When the presidents and deans of Historically Black Colleges and Universities begin to tell you about the benefits of obtaining a master’s and other advanced degrees, their individual stories confound you. Their lives have been splashed with rich and vibrant colors that enable them to enter into dimensions that are not open to the vast majority of the populace.
Listen to just a few of them as to the reasons undergraduates should make it part of their educational goals to pursue and complete at least one advanced degree:
Dr. Trudie Kibbe Reed, president, Bethune-Cookman University, Dayton Beach, Fla.: “We know that when you go on to graduate degree programs, you are able to do research that contributes to a better understanding about various disciplines. … And to get there, you really need to go on to a graduate level to understand those levels of data and how to aggregate that information and what meaning does it have to change policy and what it does to produce better scholars and perpetual learners. I’m a lifelong learner, and even though I have many degrees, you never stop learning.”
Dr. Carlton E. Brown, president, Clark Atlanta University, Atlanta: “First of all, everyone should consider getting advanced degrees because the economy of the future will be determined by the education of the population. The better educated the economy, the better the economy, the more focused the economy will be in the future.”
Dr. Everette Freeman, president, Albany State University, Albany, Ga: “[To have a] life of increased revenue, have a life of quality that is in excess of what I could have had otherwise. We try to get our students to focus on the endgame. The endgame is that you are competent to a number of industries and government and the private sector in a way that these students will be able to add value.”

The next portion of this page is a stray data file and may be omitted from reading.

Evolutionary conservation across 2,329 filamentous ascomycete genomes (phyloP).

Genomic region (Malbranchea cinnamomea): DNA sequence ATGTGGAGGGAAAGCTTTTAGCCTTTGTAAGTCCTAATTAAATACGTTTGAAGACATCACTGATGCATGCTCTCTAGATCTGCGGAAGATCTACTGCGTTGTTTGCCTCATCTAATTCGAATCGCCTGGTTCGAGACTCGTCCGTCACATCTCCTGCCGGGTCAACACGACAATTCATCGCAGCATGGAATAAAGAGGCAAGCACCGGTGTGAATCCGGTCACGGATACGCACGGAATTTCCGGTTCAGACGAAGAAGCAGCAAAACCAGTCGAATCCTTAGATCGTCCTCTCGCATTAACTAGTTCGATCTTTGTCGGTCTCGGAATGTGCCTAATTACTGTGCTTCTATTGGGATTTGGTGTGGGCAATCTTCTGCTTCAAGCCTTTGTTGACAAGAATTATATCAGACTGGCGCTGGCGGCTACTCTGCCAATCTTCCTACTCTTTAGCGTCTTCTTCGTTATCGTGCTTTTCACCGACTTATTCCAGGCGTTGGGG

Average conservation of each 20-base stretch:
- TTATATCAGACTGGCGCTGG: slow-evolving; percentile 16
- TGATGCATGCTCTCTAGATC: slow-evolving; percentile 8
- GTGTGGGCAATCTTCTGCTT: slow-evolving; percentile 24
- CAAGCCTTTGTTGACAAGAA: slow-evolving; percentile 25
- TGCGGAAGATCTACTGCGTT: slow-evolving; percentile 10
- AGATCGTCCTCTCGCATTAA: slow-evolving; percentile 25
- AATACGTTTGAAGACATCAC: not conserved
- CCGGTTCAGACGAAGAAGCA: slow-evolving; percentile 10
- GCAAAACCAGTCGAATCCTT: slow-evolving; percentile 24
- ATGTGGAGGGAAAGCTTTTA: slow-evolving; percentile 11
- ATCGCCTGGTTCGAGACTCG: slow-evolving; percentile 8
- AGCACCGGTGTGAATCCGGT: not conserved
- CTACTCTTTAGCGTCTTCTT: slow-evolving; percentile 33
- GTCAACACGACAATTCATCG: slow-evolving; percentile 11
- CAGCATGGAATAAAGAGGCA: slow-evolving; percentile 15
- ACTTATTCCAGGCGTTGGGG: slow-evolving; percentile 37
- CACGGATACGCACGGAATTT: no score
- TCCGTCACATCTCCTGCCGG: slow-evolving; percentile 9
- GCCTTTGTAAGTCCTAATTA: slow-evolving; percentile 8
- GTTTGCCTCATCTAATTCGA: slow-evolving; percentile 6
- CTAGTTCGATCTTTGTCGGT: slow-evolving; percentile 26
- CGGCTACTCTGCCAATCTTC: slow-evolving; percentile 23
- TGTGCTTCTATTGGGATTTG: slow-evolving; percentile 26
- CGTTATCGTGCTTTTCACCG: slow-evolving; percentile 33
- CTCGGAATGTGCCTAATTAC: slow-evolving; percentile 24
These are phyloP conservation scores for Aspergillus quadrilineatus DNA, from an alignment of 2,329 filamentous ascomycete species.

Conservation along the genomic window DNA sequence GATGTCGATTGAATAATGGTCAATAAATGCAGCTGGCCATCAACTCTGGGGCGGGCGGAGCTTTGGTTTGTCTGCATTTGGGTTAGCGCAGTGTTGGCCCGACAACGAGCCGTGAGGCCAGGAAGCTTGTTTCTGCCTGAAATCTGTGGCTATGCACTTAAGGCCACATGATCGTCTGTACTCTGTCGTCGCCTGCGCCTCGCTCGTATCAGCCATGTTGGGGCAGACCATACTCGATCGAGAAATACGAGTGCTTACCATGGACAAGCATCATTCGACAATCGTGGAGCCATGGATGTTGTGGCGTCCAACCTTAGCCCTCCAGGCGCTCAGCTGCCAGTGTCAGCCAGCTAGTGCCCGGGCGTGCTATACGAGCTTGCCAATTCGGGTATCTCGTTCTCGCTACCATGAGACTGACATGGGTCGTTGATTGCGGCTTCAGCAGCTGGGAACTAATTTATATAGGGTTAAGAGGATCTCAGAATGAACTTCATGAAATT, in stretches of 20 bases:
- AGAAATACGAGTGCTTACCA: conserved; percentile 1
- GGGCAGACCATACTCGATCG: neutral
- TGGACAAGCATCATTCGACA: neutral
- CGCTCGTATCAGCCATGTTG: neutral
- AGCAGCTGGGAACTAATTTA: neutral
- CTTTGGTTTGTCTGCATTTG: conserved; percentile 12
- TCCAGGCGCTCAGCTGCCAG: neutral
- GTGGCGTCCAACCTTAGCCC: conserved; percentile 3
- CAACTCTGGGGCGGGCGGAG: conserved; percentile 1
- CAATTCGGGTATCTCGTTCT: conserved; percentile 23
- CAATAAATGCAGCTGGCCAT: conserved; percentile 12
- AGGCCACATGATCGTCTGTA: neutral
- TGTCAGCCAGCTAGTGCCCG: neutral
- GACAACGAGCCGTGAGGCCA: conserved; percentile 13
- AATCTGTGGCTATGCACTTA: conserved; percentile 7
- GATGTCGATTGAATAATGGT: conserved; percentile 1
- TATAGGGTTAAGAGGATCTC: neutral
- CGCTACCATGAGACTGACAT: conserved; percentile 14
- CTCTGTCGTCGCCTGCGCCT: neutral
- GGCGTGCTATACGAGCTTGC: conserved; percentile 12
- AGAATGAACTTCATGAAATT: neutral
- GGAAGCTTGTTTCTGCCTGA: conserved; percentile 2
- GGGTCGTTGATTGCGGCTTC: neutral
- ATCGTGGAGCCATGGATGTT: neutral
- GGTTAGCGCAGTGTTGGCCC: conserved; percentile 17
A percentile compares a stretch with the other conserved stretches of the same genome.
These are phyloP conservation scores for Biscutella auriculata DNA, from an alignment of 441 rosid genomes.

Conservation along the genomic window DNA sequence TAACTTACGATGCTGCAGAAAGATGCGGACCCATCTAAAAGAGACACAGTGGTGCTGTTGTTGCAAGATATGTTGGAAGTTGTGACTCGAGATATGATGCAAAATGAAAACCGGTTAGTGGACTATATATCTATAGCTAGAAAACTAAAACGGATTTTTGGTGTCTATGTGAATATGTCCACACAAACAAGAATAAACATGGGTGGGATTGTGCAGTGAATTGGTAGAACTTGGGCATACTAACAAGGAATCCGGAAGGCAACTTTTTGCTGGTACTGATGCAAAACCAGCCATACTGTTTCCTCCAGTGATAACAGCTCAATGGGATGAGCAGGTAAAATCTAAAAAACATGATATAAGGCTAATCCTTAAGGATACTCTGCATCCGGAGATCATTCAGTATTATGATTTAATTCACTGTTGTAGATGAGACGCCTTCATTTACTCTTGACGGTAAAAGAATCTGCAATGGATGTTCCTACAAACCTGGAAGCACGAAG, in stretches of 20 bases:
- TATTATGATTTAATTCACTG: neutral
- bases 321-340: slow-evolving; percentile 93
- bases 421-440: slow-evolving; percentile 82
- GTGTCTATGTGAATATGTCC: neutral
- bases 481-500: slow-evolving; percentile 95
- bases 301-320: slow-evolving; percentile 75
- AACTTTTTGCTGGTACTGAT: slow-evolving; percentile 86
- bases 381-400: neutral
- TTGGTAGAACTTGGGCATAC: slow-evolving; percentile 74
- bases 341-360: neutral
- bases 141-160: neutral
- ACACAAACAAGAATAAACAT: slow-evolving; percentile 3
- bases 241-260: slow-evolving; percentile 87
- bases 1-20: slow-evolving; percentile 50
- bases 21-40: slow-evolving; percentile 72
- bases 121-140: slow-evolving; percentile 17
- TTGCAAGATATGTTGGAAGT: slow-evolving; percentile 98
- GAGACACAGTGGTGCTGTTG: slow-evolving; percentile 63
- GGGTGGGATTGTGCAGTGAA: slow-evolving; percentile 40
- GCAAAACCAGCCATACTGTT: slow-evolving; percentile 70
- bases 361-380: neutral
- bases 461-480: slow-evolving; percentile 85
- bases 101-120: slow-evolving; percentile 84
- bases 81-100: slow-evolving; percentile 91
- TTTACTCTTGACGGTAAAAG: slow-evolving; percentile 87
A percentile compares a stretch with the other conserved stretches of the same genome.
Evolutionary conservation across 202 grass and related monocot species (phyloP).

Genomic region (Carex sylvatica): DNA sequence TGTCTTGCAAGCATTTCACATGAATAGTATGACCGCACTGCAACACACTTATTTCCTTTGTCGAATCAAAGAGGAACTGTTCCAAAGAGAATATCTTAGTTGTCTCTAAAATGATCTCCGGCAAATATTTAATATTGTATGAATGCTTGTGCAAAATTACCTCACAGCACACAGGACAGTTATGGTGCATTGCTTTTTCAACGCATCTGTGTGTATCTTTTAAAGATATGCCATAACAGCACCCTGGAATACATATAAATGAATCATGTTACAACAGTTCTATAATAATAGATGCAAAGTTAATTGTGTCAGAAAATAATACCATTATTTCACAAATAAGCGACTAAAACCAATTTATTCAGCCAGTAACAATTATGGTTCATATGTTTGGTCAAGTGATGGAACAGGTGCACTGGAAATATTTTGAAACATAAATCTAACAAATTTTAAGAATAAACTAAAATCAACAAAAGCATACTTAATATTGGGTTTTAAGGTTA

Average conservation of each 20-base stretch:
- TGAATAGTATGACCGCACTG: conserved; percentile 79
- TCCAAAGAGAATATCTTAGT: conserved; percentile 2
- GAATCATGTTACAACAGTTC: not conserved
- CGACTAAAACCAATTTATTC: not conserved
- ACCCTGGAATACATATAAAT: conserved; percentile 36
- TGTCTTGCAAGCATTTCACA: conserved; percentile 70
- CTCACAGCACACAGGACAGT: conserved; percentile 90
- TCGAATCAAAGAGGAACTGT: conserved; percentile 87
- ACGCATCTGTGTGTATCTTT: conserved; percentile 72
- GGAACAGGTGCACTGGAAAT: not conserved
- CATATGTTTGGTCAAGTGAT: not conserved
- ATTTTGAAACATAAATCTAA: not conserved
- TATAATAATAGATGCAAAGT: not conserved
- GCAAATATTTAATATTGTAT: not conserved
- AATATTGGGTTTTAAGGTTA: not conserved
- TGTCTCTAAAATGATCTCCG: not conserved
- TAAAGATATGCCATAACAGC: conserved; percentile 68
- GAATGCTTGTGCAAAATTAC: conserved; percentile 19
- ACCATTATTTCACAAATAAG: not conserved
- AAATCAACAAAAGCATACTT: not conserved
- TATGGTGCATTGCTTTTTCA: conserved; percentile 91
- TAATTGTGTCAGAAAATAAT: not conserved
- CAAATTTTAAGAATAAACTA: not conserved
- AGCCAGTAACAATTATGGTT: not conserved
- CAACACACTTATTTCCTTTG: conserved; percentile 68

Dr. Jimmy R. Jenkins, president, Livingstone College, Salisbury, N.C.: “[Getting advanced degrees] really helped me because I went back to teach, I became an administrator and I have served over 26 years as a college president. And I know that would not be the case had I not made sure that I was fully qualified for any new opportunities that came along.”
Dr. Valerie Montgomery-Rice, Dean and Executive Vice President, Morehouse School of Medicine, Atlanta: “You know what I tell young people when they ask me how long it [took] to become a doctor? I give them the number of years. But, then I ask them: ‘Well, tell me what you would be doing at 21 if you weren’t getting an advanced degree other than working? Then they want to know about the cost. I say the best investment that I am most sure of is the investment in myself because I understand what the return on the investment is going to be. If I can count on anybody, I can count on me.”